Durkheim presented a definitive critique of reductionist explanations of social behavior. Social phenomena are"social facts" and these are the subject matter of sociology. They have, according to Durkheim, distinctive social characteristics and determinants, which are not amenable to explanations on the biological or psychological level. They are external to any particular individual considered as a biological entity. They endure over time while particular individuals die and are replaced by others. Moreover, they are not only external to the individual, but they are "endowed with coercive power, by … which they impose themselves upon him,independent of his individual will."1Constraints, whether in the form of laws or customs, come into play whenever social demands are being violated. These sanctions are imposed on individuals and channel and direct their desires and propensities. A social fact can hence be defined as"every way of acting, fixed or not, capable of exercising on the individual an external constraint."2
Although in his early work Durkheim defined social facts by their exteriority and constraint, focusing his main concern on the operation of the legal system, he was later moved to change his views significantly. The mature Durkheim stressed that social facts, and more particularly moral rules, become effective guides and controls of conduct only to the extent that they become internalized in the consciousness of individuals, while continuing to exist independently of individuals. According to this formulation, constraint is no longer a simple imposition of outside controls on individual will, but rather a moral obligation to obey a rule. In this sense society is"something beyond us and something in ourselves."3Durkheim now endeavored to study social facts not only as phenomena "out there" in the world of objects, but as facts that the actor and the social scientist come to know.4
Social phenomena arise, Durkheim argued, when interacting individuals constitute a reality that can no longer be accounted for in terms of the properties of individual actors. "The determining cause of a social fact should be sought among the social facts preceding it and not among the states of the individual consciousness."5 A political party,for example, though composed of individual members, cannot be explained in terms of its constitutive elements; rather, a partyis a structural whole that must be accounted for by the social and historical forces that bring it into being and allow it to operate. Any social formation, though not necessarily superior toits individual parts, is different from them and demands an explanation on the level peculiar to it.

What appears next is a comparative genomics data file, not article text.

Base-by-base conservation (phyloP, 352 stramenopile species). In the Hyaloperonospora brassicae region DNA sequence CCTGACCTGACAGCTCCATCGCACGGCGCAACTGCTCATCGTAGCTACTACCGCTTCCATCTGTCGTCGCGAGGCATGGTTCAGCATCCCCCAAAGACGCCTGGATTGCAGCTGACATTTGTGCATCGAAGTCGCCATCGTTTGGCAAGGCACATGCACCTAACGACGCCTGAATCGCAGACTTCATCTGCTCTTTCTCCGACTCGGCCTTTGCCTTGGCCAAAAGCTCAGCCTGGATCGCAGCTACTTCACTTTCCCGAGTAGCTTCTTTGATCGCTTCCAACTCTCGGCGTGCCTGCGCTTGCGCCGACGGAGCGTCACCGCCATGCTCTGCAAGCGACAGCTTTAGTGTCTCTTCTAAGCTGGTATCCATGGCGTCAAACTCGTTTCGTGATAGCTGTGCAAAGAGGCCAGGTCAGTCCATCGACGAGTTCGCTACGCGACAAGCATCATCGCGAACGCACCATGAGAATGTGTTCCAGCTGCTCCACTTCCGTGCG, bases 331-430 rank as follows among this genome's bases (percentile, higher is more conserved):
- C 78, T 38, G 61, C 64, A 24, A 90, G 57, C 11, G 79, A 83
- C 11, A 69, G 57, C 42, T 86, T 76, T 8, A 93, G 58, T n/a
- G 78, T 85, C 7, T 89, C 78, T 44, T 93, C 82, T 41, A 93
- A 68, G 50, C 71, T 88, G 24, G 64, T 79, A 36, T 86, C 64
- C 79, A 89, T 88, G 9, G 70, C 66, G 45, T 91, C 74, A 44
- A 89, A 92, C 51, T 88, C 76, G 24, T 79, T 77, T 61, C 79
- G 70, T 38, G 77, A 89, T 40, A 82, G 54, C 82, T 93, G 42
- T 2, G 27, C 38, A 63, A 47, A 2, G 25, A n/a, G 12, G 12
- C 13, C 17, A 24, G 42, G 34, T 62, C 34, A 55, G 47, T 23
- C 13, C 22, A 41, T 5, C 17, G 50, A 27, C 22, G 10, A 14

If an example of influence is standing too close to someone and then the person moving and an example of authority is my mom telling me i need to home by twelve and obeying her because she is my mother, what is an example or definition of power?
Lewis A. Coser, Masters of Sociological Thought: Ideas in Historical and Social Context, 2nd Ed., Fort Worth:Harcourt Brace Jovanovich, Inc., 1977: 129-132.
Chapter 3 (p. 66-89): The Enigma of Everyday Life
Chapter 6 The spread of Reason: Habermas' Critical Theory
Giddens and Turner
Ethnomethodolgy (p. 224-273) - John C. Heritage.
Class Analysis (325-347) by Ralph Miliband
Chapter 2 (p. 15-31): Classical Theories I.
Chapter 3: (p.57-65): Classical Theories II.
Ch4: Conflict Theory,
Ch5: Neo-Marxian Theory
Ritzer. Encyclopedia Social Theory
Gyogy Luckas (SP)
Mills, C. Wright
Self and Self-Concepy